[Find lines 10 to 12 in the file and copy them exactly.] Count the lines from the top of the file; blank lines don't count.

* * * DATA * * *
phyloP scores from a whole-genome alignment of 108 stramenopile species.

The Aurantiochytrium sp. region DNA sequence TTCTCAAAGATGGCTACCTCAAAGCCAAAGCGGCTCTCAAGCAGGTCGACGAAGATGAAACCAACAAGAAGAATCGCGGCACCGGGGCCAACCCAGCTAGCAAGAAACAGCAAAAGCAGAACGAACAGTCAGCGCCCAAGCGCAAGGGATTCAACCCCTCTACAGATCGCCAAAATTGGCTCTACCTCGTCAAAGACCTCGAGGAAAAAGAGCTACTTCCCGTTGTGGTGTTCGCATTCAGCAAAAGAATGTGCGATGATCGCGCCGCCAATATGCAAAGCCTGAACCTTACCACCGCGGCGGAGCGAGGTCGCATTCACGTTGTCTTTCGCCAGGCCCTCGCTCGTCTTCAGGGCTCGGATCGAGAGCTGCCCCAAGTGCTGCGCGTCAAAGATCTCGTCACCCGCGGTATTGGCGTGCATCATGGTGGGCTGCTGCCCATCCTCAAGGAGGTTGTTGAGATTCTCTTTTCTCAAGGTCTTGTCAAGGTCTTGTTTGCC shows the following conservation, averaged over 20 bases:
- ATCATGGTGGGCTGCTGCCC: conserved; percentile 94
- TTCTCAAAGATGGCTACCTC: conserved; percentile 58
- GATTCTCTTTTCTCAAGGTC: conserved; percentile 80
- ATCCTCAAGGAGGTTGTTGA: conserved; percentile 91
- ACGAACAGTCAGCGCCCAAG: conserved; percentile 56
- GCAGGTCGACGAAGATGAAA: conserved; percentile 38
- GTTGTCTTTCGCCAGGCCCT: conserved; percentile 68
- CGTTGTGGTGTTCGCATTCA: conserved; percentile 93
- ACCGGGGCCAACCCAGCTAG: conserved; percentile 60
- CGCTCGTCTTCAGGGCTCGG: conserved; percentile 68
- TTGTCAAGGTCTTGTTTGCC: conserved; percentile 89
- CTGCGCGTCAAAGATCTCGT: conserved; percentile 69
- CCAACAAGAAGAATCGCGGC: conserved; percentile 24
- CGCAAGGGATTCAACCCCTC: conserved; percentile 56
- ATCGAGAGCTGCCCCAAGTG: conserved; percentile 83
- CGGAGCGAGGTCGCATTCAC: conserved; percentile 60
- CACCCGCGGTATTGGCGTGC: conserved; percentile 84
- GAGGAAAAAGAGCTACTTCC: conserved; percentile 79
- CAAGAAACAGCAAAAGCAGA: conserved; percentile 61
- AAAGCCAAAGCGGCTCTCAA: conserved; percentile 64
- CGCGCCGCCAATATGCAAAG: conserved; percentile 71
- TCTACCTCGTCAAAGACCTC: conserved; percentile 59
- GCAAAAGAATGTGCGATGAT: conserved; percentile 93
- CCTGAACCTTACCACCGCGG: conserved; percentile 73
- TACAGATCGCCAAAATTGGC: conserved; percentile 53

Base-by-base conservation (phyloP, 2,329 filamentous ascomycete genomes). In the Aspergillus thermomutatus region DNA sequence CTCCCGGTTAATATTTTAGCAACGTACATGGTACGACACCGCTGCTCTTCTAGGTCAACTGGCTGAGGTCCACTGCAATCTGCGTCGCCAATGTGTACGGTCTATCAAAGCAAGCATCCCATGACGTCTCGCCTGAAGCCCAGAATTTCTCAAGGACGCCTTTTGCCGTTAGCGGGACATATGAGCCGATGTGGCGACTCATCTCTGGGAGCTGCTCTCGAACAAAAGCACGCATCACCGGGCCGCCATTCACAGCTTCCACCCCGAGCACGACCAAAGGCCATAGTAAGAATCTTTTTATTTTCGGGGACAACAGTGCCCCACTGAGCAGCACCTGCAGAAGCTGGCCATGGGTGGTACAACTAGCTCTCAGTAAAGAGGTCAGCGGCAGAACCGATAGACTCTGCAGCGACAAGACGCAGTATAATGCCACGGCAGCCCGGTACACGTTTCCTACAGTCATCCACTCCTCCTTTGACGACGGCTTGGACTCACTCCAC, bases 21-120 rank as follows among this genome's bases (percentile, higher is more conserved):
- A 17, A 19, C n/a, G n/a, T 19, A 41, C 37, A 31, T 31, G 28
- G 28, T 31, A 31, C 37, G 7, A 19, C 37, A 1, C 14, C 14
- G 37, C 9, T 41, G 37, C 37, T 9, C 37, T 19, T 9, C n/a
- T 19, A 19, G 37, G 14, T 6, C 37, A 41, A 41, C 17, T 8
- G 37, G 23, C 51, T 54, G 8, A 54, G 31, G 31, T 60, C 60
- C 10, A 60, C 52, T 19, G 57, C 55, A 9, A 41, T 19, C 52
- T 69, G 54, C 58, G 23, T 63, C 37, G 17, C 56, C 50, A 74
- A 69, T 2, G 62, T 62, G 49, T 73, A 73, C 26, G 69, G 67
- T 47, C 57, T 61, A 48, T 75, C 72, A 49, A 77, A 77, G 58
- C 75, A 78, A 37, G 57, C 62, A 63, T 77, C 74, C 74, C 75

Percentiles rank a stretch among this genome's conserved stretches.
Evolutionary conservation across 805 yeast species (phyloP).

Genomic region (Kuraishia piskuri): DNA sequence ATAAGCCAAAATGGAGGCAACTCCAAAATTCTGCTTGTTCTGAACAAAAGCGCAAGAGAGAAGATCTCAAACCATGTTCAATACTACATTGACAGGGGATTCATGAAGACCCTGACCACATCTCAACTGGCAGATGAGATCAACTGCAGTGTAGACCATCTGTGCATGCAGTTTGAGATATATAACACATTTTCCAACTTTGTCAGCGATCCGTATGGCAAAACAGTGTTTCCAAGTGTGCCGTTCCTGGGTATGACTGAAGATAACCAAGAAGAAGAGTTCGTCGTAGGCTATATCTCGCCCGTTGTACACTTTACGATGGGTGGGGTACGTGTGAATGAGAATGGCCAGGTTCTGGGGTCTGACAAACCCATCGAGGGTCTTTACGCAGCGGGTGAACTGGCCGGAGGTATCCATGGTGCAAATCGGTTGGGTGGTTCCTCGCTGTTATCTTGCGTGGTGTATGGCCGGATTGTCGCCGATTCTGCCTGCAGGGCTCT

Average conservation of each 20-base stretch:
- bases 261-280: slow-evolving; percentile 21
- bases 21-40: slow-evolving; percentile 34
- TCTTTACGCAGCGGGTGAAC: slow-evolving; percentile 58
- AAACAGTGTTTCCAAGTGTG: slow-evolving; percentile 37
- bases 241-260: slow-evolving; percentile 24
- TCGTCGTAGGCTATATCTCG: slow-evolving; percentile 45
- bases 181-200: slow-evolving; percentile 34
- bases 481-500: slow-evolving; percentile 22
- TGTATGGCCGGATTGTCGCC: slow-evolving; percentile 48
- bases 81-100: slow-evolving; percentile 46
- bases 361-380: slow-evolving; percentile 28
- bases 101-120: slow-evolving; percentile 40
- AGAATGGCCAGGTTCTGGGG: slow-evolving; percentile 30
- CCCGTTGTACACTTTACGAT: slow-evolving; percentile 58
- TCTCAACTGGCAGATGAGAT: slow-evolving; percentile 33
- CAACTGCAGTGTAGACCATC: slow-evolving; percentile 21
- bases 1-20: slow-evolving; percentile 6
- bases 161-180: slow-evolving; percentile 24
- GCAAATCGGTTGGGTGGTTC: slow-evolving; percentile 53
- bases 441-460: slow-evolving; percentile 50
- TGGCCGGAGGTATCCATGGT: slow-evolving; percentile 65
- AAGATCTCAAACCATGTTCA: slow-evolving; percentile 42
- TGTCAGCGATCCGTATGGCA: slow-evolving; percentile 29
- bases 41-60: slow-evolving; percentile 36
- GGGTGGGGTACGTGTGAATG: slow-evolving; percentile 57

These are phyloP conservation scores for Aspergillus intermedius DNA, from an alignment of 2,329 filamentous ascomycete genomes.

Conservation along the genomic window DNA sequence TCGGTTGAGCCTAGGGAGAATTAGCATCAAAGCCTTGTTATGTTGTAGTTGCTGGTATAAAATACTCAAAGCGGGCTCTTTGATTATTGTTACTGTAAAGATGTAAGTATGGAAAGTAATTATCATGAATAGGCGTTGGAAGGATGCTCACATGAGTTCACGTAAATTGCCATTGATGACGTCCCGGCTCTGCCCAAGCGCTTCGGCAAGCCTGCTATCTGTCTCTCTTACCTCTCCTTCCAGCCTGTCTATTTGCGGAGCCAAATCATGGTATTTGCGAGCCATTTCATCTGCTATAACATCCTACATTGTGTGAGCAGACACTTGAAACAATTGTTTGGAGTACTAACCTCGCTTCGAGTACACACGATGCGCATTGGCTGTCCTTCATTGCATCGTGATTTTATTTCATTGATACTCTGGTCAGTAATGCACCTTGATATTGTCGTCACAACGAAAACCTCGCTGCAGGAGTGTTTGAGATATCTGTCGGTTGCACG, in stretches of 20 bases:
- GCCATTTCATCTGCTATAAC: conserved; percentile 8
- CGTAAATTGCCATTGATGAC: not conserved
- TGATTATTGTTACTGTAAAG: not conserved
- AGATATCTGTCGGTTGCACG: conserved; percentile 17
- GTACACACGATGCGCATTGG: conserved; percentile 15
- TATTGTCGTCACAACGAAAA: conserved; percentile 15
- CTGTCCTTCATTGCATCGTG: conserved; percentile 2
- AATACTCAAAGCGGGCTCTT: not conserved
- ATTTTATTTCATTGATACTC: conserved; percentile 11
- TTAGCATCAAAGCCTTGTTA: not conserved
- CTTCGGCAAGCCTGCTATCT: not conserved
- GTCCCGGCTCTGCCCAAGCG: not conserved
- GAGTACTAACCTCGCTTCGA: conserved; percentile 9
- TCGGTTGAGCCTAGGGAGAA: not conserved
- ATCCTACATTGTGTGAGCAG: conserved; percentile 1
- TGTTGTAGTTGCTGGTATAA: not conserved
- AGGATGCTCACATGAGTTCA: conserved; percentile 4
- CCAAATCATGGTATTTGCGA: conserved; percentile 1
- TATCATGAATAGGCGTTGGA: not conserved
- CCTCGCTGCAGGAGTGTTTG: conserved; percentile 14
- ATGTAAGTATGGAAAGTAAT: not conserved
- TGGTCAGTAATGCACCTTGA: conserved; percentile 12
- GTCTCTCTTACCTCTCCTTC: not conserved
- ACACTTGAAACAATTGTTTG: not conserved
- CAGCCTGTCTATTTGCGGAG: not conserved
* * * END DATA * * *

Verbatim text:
- CGTTGTGGTGTTCGCATTCA: conserved; percentile 93
- ACCGGGGCCAACCCAGCTAG: conserved; percentile 60
- CGCTCGTCTTCAGGGCTCGG: conserved; percentile 68